Few machines have gained popularity in such a relatively short time as has the compact track loader (CTL). Compared with its main competitor, the skid steer loader, industry statistics indicate that less than a decade ago, the sales mix between skid steers and CTLs was divided about 60/40 in favor of the skid steer. By 2017, those percentages had reversed, and the CTL seems still to be gaining ground.
The appeal of the CTL resides largely in its undercarriage, which uses rubber tracks that give the CTL a flat-footed stance that numbers among its advantages reduced ground pressure, greater lifting capacity, added stability for attachment handling, smoother ride, and the ability to work in more adverse ground conditions.
Although the skid steer (SSL) and the CTL do share certain fundamental design features, CTL manufacturers generally have not simply adapted existing SSL models to accept a crawler undercarriage. Instead, most manufacturers have approached the overall design of the CTL as an independent model—with features that enhance performance with a track undercarriage.
To best capitalize on the inherent performance characteristics built into the CTL’s rubber-track undercarriage, good operating and maintenance practices should be priorities—which also might yield the added benefit of extended useful life for the tracks. Good practices coupled with a knowledgeable replacement plan can help ensure optimum value from the track investment.
CTL undercarriages can be classified into two general groups, perhaps best identified by the type of sprockets used; for convenience, call the two groups “external-drive” and “internal-drive.” (Internal-drive type undercarriages also are called ASV undercarriages; this type was developed by ASV for its Posi-Track loaders and is used today on its range of track models, as well as on Caterpillar Multi-Terrain loaders.)
The external-drive undercarriage uses steel drive sprockets similar to those used on crawler dozers. The sprocket teeth transfer power from the hydrostatic drive motors to the tracks by pushing against transverse steel lugs embedded in the rubber. By contrast, the internal-drive undercarriage uses a cylindrically shaped sprocket that has transversely positioned rotating steel sleeves that push against rubber lugs on the inside of the track.
The overall design of the typical external-drive CTL undercarriage uses an elevated sprocket and a large central frame that houses a number of steel rollers along the bottom and large steel idlers front and rear. The embedded steel lugs provide a running surface for the bottom rollers, and the track is guided under the rollers by vertical tabs on the embedded lugs.
The internal-drive undercarriage has a substantially different design. Specifics vary somewhat depending on machine size, but a typical configuration might consist of a relatively small track frame mounted to the tractor frame with a pair of torsion axles that provide suspension. Mounted to the track frame are four pairs of rubber-clad wheels that ride directly on the inside of the track. Also mounted to the track frame, front and rear, is a pair of larger, rubber-clad idler wheels. The track is kept centered as it runs beneath the wheel pairs by the rubber sprocket-drive lugs, which run down the center of the track.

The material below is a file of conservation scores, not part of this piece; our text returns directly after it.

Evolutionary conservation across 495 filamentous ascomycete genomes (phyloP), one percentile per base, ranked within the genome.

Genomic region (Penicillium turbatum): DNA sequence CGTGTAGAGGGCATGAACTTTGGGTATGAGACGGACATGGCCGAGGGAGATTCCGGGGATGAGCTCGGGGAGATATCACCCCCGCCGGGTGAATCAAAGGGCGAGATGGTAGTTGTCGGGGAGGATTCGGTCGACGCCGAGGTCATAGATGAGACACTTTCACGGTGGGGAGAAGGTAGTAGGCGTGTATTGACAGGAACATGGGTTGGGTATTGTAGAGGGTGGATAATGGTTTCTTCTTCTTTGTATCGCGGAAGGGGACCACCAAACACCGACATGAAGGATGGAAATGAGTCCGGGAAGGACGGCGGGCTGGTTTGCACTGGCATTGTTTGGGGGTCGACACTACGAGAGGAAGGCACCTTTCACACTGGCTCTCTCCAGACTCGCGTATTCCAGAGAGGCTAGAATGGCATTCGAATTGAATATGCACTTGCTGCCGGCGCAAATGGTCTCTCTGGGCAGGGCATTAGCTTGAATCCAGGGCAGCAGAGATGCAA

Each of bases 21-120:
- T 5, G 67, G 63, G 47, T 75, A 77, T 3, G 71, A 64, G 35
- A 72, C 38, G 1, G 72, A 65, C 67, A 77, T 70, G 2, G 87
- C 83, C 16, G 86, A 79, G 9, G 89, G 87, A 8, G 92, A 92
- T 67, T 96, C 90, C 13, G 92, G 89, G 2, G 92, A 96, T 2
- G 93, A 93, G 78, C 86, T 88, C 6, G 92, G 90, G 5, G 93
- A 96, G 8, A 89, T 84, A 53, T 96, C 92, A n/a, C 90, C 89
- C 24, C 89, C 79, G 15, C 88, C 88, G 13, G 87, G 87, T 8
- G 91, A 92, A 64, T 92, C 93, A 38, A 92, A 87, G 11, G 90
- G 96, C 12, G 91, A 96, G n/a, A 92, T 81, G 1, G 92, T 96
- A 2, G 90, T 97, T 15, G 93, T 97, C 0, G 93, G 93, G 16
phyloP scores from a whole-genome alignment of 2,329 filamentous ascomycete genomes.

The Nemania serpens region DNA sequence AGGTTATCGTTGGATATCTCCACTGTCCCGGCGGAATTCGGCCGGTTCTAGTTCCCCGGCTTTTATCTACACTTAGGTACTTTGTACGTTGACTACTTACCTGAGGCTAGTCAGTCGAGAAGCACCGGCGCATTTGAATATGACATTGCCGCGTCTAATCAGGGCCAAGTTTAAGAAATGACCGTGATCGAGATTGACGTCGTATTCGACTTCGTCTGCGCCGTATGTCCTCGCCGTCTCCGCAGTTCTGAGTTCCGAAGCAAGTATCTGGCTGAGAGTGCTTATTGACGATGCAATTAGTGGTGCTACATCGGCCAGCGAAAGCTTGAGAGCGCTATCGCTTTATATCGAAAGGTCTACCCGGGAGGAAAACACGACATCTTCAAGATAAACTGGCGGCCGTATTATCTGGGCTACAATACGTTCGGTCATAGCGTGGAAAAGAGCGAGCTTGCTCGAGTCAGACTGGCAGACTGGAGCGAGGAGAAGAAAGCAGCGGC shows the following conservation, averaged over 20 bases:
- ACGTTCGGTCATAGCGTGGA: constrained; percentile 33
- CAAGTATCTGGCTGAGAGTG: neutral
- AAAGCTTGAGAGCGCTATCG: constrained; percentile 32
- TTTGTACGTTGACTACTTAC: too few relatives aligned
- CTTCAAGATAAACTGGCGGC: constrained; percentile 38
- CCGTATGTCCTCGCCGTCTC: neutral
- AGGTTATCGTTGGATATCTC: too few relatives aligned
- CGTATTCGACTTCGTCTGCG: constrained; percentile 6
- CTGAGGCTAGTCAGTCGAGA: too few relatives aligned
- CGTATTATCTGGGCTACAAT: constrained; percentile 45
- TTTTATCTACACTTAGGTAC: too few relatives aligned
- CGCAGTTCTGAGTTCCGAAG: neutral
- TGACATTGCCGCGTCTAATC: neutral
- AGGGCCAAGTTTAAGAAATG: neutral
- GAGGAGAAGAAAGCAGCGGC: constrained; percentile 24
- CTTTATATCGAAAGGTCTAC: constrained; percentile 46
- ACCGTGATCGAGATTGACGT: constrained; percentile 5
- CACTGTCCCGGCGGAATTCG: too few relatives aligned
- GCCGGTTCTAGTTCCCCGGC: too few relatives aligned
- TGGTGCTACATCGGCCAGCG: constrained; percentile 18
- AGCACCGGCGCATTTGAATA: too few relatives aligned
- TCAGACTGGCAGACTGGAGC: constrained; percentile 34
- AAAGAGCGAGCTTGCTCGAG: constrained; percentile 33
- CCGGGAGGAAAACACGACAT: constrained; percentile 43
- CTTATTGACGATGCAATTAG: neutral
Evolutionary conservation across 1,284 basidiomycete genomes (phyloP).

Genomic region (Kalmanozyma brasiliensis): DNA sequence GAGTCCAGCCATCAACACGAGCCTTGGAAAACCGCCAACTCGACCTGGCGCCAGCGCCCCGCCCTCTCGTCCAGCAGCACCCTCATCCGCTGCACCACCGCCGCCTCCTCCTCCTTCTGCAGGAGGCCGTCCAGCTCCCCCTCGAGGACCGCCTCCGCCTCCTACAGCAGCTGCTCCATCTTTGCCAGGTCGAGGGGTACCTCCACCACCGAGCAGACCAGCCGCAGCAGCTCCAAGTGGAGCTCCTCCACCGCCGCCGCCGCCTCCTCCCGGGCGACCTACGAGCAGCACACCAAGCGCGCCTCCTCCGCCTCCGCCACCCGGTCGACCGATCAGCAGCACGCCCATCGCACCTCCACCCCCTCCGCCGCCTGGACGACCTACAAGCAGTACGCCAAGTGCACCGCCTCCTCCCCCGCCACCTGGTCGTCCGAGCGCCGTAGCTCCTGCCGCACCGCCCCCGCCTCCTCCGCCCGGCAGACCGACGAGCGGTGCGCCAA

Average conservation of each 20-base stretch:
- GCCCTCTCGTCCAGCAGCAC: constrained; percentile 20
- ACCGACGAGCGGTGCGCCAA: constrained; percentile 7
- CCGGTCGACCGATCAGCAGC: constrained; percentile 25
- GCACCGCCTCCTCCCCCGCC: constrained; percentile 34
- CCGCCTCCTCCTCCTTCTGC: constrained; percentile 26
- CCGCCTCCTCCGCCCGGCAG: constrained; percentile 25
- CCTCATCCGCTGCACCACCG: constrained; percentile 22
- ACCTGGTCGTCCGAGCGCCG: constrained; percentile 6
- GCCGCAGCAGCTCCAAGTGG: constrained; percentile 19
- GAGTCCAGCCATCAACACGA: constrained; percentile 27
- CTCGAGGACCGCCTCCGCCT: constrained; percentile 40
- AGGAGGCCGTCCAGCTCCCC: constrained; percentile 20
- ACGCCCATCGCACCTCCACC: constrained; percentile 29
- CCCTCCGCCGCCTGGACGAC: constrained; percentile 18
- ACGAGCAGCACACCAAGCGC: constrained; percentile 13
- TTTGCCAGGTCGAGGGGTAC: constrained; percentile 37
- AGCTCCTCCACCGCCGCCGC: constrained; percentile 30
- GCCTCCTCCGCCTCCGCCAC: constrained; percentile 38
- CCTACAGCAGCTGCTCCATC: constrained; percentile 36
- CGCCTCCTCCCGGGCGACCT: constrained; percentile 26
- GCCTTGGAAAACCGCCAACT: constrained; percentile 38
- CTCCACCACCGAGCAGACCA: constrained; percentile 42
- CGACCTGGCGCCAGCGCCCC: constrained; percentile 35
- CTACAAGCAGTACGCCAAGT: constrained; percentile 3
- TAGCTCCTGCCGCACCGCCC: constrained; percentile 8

CTL track and tread design
The design of the track itself also differs significantly between the two undercarriage types. The external-drive track, in addition to the transverse steel lugs, also contains a series of steel cords or cables.
“The cables and the steel lugs are separated by a layer of rubber,” says Dan Wintemute, operations manager at DuroForce, a company that manufacturers both types of tracks. “The steel lugs vibrate and shift slightly inside the rubber track. If the lugs were contacting the cables, this movement would lead to wear and possible damage.
“Earlier track designs were manufactured with joined cables, meaning that the individual cables are looped around the track once, then the ends joined together by welding, crimping, or other methods,” says Wintemute. “Later designs use a continuous cord, meaning that one long cable is wrapped around the track over and over again—think of wrapping a piece of string around your finger multiple times. This is done on both sides of the track and creates a stronger assembly, because there are no joints to pull apart or break.”
According to Buck Storlie, product line manager, ASV Holdings Inc., tracks used on the internal-drive undercarriage contain no embedded steel.
“A key feature of the ASV track is the lack of steel, which would add weight and negate the purpose of the overall design,” says Storlie. “Instead of using steel to strengthen the track, ASV tracks use a belt of synthetic fiber, generally called an aramid fiber, which is heat-resistant and extremely strong. This design results in a track that provides optimum flexibility and traction.”
Another factor of track design is rubber compound and tread pattern. Equipment managers basically have no say in the compound used, but they do usually have a choice of tread patterns. The equipment manufacturer and dealer or track supplier can assist in this regard, and tread choices typically are dictated by the type of work the machine primarily does.
“Camso offers multiple tread patterns across different quality lines for CTLs,” says Andrew Gaffney, product line manager at Camso, now part of the Michelin Group. “For example, the SD line is better suited for soft surfaces where more traction is required, and the HXD line for increased abrasion resistance in more intense applications. Different tread patterns are available for both lines.”
For CTLs, the machine manufacturer usually has a preference for the tread pattern used.